Last summer, the Maryland Court of Special Appeals decided Dixon v. Ford Motor Co. (discussed by me here) in which the court reversed a $15 million verdict (reduced to $6 million by the cap on noneconomic damages, and down to $3 million because of a joint tortfeasor settlement), finding that although expert testimony about the particular estimates of asbestos exposure was impermissible, the expert can testify as to the ranges of exposure and their approximate hazards… but simply saying there is “more risk” without an estimate is not going to get you there. Basically, the path the court suggested was having the expert testify using plaintiff’s contentions as hypothetical facts and estimate the likelihood that plaintiff suffered various exposures to asbestos, as well as the likely risks consistent with those possible exposures based on epidemiological data.
The case has been appealed to the Maryland Court of Appeals and has now been briefed. I read the plaintiff’s brief. They are arguing largely what I did in my blog post (yet they didn’t cite me!): the jury was in perfect position to make the call and they made it.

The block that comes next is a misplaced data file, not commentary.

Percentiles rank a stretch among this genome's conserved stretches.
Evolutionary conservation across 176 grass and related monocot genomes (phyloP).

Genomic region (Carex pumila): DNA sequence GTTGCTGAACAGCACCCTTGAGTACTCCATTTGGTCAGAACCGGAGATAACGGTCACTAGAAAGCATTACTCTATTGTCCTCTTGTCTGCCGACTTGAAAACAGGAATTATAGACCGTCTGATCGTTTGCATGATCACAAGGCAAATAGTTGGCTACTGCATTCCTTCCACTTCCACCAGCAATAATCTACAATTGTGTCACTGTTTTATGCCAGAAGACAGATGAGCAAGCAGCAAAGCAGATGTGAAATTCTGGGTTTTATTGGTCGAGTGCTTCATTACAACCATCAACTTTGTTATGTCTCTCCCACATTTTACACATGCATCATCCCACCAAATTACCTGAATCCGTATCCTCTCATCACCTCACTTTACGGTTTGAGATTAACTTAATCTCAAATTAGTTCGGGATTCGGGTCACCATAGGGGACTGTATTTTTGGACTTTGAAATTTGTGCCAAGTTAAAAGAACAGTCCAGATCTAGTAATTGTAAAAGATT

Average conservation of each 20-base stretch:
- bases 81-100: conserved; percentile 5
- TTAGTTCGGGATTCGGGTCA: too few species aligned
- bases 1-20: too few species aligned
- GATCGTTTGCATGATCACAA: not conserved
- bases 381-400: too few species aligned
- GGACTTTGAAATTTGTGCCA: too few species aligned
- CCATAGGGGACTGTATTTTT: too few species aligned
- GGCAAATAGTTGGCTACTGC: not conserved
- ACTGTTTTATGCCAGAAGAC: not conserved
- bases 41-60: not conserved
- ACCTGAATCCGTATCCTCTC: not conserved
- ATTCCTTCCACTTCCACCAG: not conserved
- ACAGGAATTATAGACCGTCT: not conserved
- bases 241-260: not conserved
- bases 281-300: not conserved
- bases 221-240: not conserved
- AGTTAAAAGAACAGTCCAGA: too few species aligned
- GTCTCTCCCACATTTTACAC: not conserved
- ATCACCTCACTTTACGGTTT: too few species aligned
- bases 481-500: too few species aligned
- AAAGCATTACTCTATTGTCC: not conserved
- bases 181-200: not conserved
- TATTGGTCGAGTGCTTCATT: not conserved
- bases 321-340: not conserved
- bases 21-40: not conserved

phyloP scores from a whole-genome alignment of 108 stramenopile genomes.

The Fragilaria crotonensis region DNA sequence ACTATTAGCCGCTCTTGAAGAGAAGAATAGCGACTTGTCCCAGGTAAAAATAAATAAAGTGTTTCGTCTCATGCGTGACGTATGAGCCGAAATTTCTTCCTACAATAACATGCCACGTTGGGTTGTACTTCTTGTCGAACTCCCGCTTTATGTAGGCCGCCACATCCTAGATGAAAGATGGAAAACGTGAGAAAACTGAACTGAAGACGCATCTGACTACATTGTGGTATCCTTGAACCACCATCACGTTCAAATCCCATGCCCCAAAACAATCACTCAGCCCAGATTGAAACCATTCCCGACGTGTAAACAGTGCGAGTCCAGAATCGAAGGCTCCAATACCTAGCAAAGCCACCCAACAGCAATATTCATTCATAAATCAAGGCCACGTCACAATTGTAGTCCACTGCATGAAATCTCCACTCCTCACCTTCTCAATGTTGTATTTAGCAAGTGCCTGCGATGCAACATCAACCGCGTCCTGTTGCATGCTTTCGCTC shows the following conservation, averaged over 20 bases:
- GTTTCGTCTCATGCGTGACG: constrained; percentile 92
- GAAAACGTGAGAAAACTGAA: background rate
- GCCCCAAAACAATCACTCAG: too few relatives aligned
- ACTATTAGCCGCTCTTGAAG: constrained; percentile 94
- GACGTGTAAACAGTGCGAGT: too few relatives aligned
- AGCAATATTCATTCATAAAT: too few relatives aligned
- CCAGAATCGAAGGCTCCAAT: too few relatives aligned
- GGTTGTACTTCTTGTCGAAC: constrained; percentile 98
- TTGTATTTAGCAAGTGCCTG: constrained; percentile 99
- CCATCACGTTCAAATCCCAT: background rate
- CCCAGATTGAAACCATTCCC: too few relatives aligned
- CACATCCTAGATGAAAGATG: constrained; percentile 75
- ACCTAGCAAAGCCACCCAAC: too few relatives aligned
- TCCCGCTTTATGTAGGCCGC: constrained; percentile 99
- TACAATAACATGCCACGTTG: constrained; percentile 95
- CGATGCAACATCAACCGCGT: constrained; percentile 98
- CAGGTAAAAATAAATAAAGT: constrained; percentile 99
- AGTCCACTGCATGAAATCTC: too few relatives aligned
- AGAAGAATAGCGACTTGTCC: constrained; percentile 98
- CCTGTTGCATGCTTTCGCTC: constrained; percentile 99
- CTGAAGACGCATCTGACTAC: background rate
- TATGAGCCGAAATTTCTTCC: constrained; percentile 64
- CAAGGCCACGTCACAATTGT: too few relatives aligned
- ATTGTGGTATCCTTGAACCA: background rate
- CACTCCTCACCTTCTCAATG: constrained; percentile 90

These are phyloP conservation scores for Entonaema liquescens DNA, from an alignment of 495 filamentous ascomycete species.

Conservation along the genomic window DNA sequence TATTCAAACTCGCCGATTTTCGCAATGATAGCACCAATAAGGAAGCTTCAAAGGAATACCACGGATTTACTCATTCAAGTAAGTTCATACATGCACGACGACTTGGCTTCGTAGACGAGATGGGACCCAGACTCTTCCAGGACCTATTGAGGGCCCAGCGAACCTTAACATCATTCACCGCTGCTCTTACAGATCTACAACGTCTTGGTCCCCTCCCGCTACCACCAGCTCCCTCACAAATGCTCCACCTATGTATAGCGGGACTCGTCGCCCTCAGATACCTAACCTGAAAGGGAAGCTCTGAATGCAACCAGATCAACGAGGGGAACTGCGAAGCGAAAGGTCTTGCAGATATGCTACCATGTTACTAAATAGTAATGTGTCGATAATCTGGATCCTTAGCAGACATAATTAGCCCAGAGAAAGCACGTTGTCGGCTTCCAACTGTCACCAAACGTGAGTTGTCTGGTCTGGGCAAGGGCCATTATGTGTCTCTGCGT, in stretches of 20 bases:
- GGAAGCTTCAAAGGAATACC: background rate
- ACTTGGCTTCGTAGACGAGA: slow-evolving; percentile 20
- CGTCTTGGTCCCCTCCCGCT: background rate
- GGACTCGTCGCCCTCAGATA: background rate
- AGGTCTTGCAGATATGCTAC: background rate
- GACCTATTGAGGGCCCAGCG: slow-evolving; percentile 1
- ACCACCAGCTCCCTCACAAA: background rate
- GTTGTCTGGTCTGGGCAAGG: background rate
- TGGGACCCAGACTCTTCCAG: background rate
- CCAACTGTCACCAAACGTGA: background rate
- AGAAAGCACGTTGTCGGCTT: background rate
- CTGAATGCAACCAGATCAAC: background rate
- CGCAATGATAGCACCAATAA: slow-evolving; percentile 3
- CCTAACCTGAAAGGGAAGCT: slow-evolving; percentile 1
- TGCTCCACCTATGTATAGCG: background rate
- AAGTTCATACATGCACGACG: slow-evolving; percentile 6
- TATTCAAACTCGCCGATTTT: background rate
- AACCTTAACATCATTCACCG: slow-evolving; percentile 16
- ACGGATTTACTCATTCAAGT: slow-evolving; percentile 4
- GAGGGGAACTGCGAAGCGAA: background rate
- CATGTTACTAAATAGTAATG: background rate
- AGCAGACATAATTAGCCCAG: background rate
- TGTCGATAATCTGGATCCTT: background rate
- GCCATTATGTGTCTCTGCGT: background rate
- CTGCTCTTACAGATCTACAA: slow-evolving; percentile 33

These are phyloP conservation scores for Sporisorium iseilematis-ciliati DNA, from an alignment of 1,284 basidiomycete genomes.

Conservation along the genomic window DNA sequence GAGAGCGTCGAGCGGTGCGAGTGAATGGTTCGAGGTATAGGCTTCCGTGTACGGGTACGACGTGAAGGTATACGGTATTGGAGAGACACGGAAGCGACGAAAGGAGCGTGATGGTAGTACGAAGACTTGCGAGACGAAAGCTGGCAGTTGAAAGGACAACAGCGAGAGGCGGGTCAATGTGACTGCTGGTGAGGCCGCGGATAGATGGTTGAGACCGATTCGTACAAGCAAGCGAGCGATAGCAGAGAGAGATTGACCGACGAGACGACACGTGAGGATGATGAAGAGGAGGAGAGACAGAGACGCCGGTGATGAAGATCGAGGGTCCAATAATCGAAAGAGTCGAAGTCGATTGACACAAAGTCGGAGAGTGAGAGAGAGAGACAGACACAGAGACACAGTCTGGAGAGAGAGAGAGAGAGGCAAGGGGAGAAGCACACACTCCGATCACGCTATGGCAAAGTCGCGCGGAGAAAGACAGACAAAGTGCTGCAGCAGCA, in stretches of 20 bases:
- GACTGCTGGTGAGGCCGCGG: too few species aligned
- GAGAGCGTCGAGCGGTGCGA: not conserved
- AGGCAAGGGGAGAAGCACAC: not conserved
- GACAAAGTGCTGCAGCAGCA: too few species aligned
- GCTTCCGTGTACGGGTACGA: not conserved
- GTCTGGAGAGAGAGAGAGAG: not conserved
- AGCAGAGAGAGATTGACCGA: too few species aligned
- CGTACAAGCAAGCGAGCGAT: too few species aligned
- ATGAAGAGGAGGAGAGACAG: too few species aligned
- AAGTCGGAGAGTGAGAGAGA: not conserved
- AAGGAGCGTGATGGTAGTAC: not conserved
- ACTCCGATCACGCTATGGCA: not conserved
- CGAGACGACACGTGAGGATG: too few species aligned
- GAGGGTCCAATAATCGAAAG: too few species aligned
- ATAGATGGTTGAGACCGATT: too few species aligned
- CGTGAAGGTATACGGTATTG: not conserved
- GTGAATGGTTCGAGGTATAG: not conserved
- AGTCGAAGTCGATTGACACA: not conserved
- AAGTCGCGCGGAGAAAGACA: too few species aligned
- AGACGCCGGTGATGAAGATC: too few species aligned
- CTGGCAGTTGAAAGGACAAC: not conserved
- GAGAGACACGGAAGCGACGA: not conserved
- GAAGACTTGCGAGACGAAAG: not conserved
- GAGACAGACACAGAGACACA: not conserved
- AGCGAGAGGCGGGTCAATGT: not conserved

The Coalition for Litigation Justice and Product Liability Advisory Council, two shameless corporate hacks that have never before seen a viable lawsuit in their lives – actually they are cool with lawsuits from anyone who is not injured (their worldview: a civil justice system only for big company battles and, of course collecting debts from people) – filed amicus briefs arguing essentially that it does not matter if everyone using common sense knows where the exposure comes from – plaintiff can’t prove it on a hyper technical level and therefore Ford should get a pass on the harm they caused. (I think that was what they argued… I couldn’t bear to read them all.) Does the court really read this garbage from cover to cover? Has a single appellate opinion in human history ever been swayed by one of these briefs?
Anyway, it will be interesting to see how the court deals with this. Funny thing is that the jury was out for an hour and a half in this case. If they try it again, Ford is just going to get popped again. It would be hard to find an appellate opinion in a case this big with less on the line… unless the Maryland high court kicks the case all together based on the nonsense in these amicus briefs.